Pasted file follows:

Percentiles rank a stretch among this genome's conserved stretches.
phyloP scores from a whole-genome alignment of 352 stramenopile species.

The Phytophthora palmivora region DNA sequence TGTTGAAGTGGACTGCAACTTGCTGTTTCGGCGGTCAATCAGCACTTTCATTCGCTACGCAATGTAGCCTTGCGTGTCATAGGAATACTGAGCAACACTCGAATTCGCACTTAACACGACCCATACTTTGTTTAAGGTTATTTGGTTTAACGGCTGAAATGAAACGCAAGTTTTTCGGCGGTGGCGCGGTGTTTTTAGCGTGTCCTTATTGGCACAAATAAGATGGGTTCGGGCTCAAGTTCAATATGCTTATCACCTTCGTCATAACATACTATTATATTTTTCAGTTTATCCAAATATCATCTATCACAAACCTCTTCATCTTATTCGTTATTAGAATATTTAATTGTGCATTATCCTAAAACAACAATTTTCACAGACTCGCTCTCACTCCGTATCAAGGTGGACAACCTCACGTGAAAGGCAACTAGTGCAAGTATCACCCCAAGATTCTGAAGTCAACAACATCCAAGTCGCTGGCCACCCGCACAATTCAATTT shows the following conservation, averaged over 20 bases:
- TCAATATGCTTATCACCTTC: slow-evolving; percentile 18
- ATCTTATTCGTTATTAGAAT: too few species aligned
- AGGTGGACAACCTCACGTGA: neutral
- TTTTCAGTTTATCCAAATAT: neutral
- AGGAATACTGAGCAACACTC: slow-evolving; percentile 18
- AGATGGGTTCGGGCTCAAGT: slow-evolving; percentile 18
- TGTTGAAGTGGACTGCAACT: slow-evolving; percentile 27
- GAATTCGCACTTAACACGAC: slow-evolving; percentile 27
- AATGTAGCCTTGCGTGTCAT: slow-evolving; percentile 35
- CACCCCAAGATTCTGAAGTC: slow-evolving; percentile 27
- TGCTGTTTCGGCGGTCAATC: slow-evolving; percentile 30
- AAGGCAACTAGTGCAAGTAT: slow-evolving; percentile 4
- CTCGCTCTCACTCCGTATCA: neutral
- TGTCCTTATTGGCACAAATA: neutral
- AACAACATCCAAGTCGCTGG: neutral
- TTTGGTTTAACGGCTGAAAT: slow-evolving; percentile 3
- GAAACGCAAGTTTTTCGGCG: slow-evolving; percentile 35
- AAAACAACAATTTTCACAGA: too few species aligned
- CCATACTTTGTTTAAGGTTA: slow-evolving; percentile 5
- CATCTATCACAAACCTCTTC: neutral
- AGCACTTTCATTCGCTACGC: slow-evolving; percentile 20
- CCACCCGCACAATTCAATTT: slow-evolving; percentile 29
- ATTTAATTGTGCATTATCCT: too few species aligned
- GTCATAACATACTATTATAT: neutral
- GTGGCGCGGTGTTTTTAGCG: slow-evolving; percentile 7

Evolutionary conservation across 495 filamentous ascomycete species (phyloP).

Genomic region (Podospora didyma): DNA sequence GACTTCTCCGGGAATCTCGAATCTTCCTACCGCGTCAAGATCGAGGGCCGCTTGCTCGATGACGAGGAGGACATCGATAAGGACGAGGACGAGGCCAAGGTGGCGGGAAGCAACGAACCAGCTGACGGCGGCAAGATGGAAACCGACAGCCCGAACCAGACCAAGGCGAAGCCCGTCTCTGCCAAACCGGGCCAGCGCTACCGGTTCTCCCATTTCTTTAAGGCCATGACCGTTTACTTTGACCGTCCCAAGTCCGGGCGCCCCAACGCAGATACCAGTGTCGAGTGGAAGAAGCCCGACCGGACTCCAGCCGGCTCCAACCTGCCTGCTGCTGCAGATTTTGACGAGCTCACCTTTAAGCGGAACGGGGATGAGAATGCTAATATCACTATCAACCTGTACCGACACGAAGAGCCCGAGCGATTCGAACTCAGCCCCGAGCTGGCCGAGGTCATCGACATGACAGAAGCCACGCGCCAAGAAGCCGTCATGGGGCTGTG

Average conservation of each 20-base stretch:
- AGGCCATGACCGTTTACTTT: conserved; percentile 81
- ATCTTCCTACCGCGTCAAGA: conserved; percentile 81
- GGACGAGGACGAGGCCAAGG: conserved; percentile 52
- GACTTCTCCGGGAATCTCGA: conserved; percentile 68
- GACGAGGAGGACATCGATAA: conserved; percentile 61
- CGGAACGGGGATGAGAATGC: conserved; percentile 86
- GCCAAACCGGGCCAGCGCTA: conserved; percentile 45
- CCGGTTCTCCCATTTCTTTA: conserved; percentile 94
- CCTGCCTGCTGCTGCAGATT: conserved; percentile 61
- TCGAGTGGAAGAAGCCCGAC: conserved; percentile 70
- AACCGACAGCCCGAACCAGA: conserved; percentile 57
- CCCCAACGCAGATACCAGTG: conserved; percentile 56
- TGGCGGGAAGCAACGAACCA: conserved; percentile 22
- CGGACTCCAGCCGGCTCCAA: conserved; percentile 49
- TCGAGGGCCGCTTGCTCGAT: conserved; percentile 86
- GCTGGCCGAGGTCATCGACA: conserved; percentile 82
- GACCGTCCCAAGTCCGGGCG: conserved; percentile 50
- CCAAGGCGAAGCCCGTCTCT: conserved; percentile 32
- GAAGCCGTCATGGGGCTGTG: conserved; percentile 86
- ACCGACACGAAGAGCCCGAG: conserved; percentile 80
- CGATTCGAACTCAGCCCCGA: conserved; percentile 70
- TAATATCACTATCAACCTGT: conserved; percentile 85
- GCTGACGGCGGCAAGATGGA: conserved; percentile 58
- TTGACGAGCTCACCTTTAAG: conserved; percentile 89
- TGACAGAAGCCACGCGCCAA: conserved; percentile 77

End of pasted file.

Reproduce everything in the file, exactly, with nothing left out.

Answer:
Percentiles rank a stretch among this genome's conserved stretches.
phyloP scores from a whole-genome alignment of 352 stramenopile species.

The Phytophthora palmivora region DNA sequence TGTTGAAGTGGACTGCAACTTGCTGTTTCGGCGGTCAATCAGCACTTTCATTCGCTACGCAATGTAGCCTTGCGTGTCATAGGAATACTGAGCAACACTCGAATTCGCACTTAACACGACCCATACTTTGTTTAAGGTTATTTGGTTTAACGGCTGAAATGAAACGCAAGTTTTTCGGCGGTGGCGCGGTGTTTTTAGCGTGTCCTTATTGGCACAAATAAGATGGGTTCGGGCTCAAGTTCAATATGCTTATCACCTTCGTCATAACATACTATTATATTTTTCAGTTTATCCAAATATCATCTATCACAAACCTCTTCATCTTATTCGTTATTAGAATATTTAATTGTGCATTATCCTAAAACAACAATTTTCACAGACTCGCTCTCACTCCGTATCAAGGTGGACAACCTCACGTGAAAGGCAACTAGTGCAAGTATCACCCCAAGATTCTGAAGTCAACAACATCCAAGTCGCTGGCCACCCGCACAATTCAATTT shows the following conservation, averaged over 20 bases:
- TCAATATGCTTATCACCTTC: slow-evolving; percentile 18
- ATCTTATTCGTTATTAGAAT: too few species aligned
- AGGTGGACAACCTCACGTGA: neutral
- TTTTCAGTTTATCCAAATAT: neutral
- AGGAATACTGAGCAACACTC: slow-evolving; percentile 18
- AGATGGGTTCGGGCTCAAGT: slow-evolving; percentile 18
- TGTTGAAGTGGACTGCAACT: slow-evolving; percentile 27
- GAATTCGCACTTAACACGAC: slow-evolving; percentile 27
- AATGTAGCCTTGCGTGTCAT: slow-evolving; percentile 35
- CACCCCAAGATTCTGAAGTC: slow-evolving; percentile 27
- TGCTGTTTCGGCGGTCAATC: slow-evolving; percentile 30
- AAGGCAACTAGTGCAAGTAT: slow-evolving; percentile 4
- CTCGCTCTCACTCCGTATCA: neutral
- TGTCCTTATTGGCACAAATA: neutral
- AACAACATCCAAGTCGCTGG: neutral
- TTTGGTTTAACGGCTGAAAT: slow-evolving; percentile 3
- GAAACGCAAGTTTTTCGGCG: slow-evolving; percentile 35
- AAAACAACAATTTTCACAGA: too few species aligned
- CCATACTTTGTTTAAGGTTA: slow-evolving; percentile 5
- CATCTATCACAAACCTCTTC: neutral
- AGCACTTTCATTCGCTACGC: slow-evolving; percentile 20
- CCACCCGCACAATTCAATTT: slow-evolving; percentile 29
- ATTTAATTGTGCATTATCCT: too few species aligned
- GTCATAACATACTATTATAT: neutral
- GTGGCGCGGTGTTTTTAGCG: slow-evolving; percentile 7

Evolutionary conservation across 495 filamentous ascomycete species (phyloP).

Genomic region (Podospora didyma): DNA sequence GACTTCTCCGGGAATCTCGAATCTTCCTACCGCGTCAAGATCGAGGGCCGCTTGCTCGATGACGAGGAGGACATCGATAAGGACGAGGACGAGGCCAAGGTGGCGGGAAGCAACGAACCAGCTGACGGCGGCAAGATGGAAACCGACAGCCCGAACCAGACCAAGGCGAAGCCCGTCTCTGCCAAACCGGGCCAGCGCTACCGGTTCTCCCATTTCTTTAAGGCCATGACCGTTTACTTTGACCGTCCCAAGTCCGGGCGCCCCAACGCAGATACCAGTGTCGAGTGGAAGAAGCCCGACCGGACTCCAGCCGGCTCCAACCTGCCTGCTGCTGCAGATTTTGACGAGCTCACCTTTAAGCGGAACGGGGATGAGAATGCTAATATCACTATCAACCTGTACCGACACGAAGAGCCCGAGCGATTCGAACTCAGCCCCGAGCTGGCCGAGGTCATCGACATGACAGAAGCCACGCGCCAAGAAGCCGTCATGGGGCTGTG

Average conservation of each 20-base stretch:
- AGGCCATGACCGTTTACTTT: conserved; percentile 81
- ATCTTCCTACCGCGTCAAGA: conserved; percentile 81
- GGACGAGGACGAGGCCAAGG: conserved; percentile 52
- GACTTCTCCGGGAATCTCGA: conserved; percentile 68
- GACGAGGAGGACATCGATAA: conserved; percentile 61
- CGGAACGGGGATGAGAATGC: conserved; percentile 86
- GCCAAACCGGGCCAGCGCTA: conserved; percentile 45
- CCGGTTCTCCCATTTCTTTA: conserved; percentile 94
- CCTGCCTGCTGCTGCAGATT: conserved; percentile 61
- TCGAGTGGAAGAAGCCCGAC: conserved; percentile 70
- AACCGACAGCCCGAACCAGA: conserved; percentile 57
- CCCCAACGCAGATACCAGTG: conserved; percentile 56
- TGGCGGGAAGCAACGAACCA: conserved; percentile 22
- CGGACTCCAGCCGGCTCCAA: conserved; percentile 49
- TCGAGGGCCGCTTGCTCGAT: conserved; percentile 86
- GCTGGCCGAGGTCATCGACA: conserved; percentile 82
- GACCGTCCCAAGTCCGGGCG: conserved; percentile 50
- CCAAGGCGAAGCCCGTCTCT: conserved; percentile 32
- GAAGCCGTCATGGGGCTGTG: conserved; percentile 86
- ACCGACACGAAGAGCCCGAG: conserved; percentile 80
- CGATTCGAACTCAGCCCCGA: conserved; percentile 70
- TAATATCACTATCAACCTGT: conserved; percentile 85
- GCTGACGGCGGCAAGATGGA: conserved; percentile 58
- TTGACGAGCTCACCTTTAAG: conserved; percentile 89
- TGACAGAAGCCACGCGCCAA: conserved; percentile 77